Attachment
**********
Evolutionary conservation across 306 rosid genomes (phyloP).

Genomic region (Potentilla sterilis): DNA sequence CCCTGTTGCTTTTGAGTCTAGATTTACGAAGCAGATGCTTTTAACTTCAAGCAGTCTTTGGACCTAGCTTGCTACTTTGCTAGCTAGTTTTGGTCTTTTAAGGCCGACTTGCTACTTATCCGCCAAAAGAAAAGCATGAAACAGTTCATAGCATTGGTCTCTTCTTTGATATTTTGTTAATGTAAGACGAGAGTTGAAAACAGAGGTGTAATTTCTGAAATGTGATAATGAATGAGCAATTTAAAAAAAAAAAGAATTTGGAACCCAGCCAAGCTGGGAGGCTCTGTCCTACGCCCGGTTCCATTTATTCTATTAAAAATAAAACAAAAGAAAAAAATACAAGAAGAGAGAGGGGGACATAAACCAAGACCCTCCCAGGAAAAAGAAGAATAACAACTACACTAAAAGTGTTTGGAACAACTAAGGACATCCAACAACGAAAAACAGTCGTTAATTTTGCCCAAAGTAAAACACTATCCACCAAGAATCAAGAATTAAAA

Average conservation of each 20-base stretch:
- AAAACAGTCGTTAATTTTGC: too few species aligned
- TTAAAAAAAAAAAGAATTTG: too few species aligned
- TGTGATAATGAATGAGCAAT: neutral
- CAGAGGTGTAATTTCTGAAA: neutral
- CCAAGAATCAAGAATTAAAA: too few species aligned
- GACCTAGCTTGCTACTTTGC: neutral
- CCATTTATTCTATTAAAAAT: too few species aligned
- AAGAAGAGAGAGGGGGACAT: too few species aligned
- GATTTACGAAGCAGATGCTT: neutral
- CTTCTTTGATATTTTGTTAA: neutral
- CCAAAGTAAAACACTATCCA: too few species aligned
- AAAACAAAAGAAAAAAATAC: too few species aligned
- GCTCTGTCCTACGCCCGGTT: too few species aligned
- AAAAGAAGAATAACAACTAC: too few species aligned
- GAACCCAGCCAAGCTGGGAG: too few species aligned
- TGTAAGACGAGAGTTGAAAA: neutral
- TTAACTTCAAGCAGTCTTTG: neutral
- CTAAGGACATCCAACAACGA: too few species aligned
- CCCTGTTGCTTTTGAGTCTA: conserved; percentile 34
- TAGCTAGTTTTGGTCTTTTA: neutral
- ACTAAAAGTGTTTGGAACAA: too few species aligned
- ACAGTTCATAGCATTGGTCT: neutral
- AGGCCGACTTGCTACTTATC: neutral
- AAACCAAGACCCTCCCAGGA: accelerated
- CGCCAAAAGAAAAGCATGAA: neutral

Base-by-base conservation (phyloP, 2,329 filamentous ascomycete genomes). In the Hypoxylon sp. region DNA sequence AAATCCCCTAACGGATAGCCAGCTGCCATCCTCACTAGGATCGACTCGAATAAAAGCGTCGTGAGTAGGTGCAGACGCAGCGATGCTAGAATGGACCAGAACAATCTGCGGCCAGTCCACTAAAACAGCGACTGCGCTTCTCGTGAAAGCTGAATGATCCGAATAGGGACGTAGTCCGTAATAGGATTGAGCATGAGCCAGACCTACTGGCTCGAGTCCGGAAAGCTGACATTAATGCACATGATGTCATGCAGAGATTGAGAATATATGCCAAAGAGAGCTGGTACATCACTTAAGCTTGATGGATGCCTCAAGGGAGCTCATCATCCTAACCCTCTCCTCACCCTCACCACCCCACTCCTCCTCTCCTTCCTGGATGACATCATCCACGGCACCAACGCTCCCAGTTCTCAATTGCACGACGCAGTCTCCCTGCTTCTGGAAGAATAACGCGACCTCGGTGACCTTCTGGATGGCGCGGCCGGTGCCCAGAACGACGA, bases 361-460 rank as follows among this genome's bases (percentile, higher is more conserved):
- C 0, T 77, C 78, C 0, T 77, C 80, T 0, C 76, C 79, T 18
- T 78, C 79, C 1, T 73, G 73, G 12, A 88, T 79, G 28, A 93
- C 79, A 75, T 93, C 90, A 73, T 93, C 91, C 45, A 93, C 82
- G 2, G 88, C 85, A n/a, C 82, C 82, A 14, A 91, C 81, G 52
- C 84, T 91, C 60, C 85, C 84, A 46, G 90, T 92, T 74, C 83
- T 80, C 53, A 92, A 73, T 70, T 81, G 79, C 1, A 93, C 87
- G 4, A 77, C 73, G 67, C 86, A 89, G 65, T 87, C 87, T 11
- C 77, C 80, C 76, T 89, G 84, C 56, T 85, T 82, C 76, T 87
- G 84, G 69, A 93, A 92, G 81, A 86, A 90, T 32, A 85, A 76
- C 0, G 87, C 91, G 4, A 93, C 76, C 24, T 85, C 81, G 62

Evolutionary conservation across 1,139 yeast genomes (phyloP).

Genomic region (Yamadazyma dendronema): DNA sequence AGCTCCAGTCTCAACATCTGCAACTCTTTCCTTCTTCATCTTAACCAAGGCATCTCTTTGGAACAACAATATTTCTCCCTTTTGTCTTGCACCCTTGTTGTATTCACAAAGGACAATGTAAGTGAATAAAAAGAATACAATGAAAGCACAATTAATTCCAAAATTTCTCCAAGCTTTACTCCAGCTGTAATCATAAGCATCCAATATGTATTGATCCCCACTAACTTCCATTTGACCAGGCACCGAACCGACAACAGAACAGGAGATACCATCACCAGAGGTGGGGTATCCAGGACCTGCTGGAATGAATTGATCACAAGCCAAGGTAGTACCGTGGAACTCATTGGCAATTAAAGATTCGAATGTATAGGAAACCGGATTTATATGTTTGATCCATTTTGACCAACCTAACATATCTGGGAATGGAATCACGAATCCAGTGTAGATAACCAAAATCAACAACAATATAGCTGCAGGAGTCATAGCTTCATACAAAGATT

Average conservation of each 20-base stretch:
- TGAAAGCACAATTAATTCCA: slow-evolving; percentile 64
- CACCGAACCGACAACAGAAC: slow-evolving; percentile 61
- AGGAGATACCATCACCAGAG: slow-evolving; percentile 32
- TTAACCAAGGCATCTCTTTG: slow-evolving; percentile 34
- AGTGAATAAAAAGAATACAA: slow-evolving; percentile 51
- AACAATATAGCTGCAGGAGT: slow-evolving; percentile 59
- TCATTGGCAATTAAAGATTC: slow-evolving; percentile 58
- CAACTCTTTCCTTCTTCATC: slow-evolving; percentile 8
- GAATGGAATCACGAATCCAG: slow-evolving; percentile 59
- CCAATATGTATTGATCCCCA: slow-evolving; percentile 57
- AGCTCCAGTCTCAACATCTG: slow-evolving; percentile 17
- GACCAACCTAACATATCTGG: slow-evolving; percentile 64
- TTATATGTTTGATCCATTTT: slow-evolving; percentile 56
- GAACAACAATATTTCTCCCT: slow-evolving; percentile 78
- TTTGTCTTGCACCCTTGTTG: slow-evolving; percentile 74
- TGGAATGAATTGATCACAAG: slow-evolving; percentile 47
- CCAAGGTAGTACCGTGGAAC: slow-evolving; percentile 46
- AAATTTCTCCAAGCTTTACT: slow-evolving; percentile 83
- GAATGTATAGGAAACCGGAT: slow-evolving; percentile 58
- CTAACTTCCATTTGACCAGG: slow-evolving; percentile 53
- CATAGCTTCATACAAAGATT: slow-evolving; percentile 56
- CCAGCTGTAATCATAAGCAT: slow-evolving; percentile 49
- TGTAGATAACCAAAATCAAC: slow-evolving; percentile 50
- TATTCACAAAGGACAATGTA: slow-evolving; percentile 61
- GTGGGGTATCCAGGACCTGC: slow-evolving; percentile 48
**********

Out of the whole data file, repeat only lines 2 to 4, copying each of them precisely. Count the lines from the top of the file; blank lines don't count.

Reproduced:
Genomic region (Potentilla sterilis): DNA sequence CCCTGTTGCTTTTGAGTCTAGATTTACGAAGCAGATGCTTTTAACTTCAAGCAGTCTTTGGACCTAGCTTGCTACTTTGCTAGCTAGTTTTGGTCTTTTAAGGCCGACTTGCTACTTATCCGCCAAAAGAAAAGCATGAAACAGTTCATAGCATTGGTCTCTTCTTTGATATTTTGTTAATGTAAGACGAGAGTTGAAAACAGAGGTGTAATTTCTGAAATGTGATAATGAATGAGCAATTTAAAAAAAAAAAGAATTTGGAACCCAGCCAAGCTGGGAGGCTCTGTCCTACGCCCGGTTCCATTTATTCTATTAAAAATAAAACAAAAGAAAAAAATACAAGAAGAGAGAGGGGGACATAAACCAAGACCCTCCCAGGAAAAAGAAGAATAACAACTACACTAAAAGTGTTTGGAACAACTAAGGACATCCAACAACGAAAAACAGTCGTTAATTTTGCCCAAAGTAAAACACTATCCACCAAGAATCAAGAATTAAAA

Average conservation of each 20-base stretch:
- AAAACAGTCGTTAATTTTGC: too few species aligned